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The right tool.

It's a marvelous tool. I keep one in my desk and one in my car. The multi-tool (sometimes known generically as a "leatherman") is the modern equivalent of the Swiss Army Knife.

It's marvelous because it is one tool that can do so many things. But is it the right tool?

Our kitchen was in need of a new oven. The old double wall oven had just become too unreliable so I set out with my wife to find a replacement. The purchase was made, and delivery scheduled. Installation was not part of the deal. We could do it ourselves - we thought. We began to collect information. The oven weighs more than 300 lb. The cabinet opening dimension requirements were narrower and taller than what existed. The 220V service was easy to reach. I began to formulate a plan.

It was all coming together except for the actual removal and insertion of the two ovens. In my mind, I began to inventory the equipment and supplies I had available for that task. I needed a table or platform at precisely the right height to slide the oven out of the cabinet and it would have to support the heavy weight. I had no such table, so I began to visualize building such a device. It would have to be strong but lightweight. I would have to add casters so that the table and oven could be shifted out of and into place. The creative juices were flowing and then, suddenly I realized that such a device already exists. It's called a scissor table.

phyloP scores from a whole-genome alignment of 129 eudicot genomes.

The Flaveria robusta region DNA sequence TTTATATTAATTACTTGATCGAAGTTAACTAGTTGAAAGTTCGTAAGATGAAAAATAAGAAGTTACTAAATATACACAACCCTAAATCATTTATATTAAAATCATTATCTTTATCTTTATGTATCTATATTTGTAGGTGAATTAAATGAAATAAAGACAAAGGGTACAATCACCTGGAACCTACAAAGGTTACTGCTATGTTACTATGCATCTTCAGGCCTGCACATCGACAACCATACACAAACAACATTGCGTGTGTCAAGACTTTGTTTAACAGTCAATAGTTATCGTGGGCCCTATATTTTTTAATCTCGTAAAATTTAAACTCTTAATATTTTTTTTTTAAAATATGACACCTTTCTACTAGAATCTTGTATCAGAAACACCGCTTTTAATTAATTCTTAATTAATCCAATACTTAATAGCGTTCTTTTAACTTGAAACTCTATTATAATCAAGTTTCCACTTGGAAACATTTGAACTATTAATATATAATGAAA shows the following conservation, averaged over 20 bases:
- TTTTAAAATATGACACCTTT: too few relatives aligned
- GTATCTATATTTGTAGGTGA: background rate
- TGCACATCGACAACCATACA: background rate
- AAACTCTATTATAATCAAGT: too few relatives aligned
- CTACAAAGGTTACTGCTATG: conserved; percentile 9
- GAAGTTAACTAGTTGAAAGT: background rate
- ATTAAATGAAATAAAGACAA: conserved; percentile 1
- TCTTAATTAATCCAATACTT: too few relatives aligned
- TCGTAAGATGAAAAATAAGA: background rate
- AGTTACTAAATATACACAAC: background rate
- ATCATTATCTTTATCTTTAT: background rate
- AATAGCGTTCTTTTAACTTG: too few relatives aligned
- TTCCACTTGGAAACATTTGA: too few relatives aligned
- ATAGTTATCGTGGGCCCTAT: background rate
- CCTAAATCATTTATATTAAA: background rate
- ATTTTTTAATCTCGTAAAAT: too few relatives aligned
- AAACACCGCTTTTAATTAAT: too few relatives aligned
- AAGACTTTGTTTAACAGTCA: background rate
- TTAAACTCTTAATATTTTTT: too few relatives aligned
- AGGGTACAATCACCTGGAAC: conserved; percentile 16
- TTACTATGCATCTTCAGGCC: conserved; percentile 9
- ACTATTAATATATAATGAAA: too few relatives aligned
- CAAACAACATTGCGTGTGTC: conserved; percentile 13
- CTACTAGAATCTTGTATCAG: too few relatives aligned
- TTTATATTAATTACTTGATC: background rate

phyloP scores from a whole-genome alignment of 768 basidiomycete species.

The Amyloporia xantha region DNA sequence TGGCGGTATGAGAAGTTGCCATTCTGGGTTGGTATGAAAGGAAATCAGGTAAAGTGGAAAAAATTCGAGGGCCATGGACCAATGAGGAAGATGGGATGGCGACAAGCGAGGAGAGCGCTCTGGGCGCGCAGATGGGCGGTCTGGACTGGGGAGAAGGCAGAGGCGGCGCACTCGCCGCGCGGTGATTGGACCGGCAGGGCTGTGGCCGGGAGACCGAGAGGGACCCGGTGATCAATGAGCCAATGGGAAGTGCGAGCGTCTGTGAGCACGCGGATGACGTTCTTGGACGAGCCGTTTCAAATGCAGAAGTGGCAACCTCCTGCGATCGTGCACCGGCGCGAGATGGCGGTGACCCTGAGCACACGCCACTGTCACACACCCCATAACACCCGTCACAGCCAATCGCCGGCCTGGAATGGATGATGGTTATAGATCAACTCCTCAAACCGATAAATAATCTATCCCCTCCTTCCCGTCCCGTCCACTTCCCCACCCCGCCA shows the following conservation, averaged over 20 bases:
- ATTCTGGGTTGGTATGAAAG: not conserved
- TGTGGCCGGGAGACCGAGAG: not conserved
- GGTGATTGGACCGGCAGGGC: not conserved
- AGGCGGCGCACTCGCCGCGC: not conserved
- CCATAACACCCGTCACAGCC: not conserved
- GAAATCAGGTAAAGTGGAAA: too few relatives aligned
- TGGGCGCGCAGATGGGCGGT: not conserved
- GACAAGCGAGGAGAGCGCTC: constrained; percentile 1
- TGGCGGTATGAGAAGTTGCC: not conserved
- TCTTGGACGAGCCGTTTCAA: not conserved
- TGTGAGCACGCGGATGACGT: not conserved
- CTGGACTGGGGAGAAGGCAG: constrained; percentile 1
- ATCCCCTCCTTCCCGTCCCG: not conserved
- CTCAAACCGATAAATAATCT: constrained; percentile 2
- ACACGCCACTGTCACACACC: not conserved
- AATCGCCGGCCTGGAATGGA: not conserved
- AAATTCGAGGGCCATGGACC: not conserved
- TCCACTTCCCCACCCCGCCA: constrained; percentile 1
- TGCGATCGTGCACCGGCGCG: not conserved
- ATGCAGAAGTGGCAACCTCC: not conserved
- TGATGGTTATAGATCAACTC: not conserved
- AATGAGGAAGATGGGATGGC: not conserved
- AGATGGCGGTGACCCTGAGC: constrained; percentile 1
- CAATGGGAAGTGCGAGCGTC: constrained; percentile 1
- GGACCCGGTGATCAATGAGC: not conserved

In short order, I found a reasonably priced scissor table from an internet source. The table had locking casters, was rated for a 500-lb. load and would easily fit into the space in front of the oven. The bonus was that with the hydraulic lift, the oven could be moved to and from the garage at a lower center of gravity (1ft. above the ground - not 3-ft. above the ground). The table height could be adjusted with precision to align with the opening to remove the old oven and insert the new oven. I bought it.

I could have made the switch without the scissor table. I could have built a stand and risked it tipping or collapsing. I could have gotten three friends to help lift out the old oven and (probably three different friends) to lift and slide in the new oven. In doing so, I could also have risked damage to the kitchen cabinetry, the new oven, and injury to a friend's back or fingers. I could have done it with what I had.

In the end, I was pleased with the decision. The job went that smoothly. I bought the scissor lift (I probably could have rented one). And I'll probably never use it again, but that's OK. It was the right choice.

The multi-tool is a marvelous tool because it is one tool that can do so many things. But does it do them well? When you're really serious about doing the job right about doing the job safely, do you want the tool designed to do everything fairly well? Do you really want to make do? Or do you want the tool designed for that job? Considering the risks, isn't it worth the effort to use the best tool?

To tell you the truth, I rarely take my leatherman out of the case anymore.

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Author:Sharpe, James
Publication:Rock Products
Date:May 1, 2011
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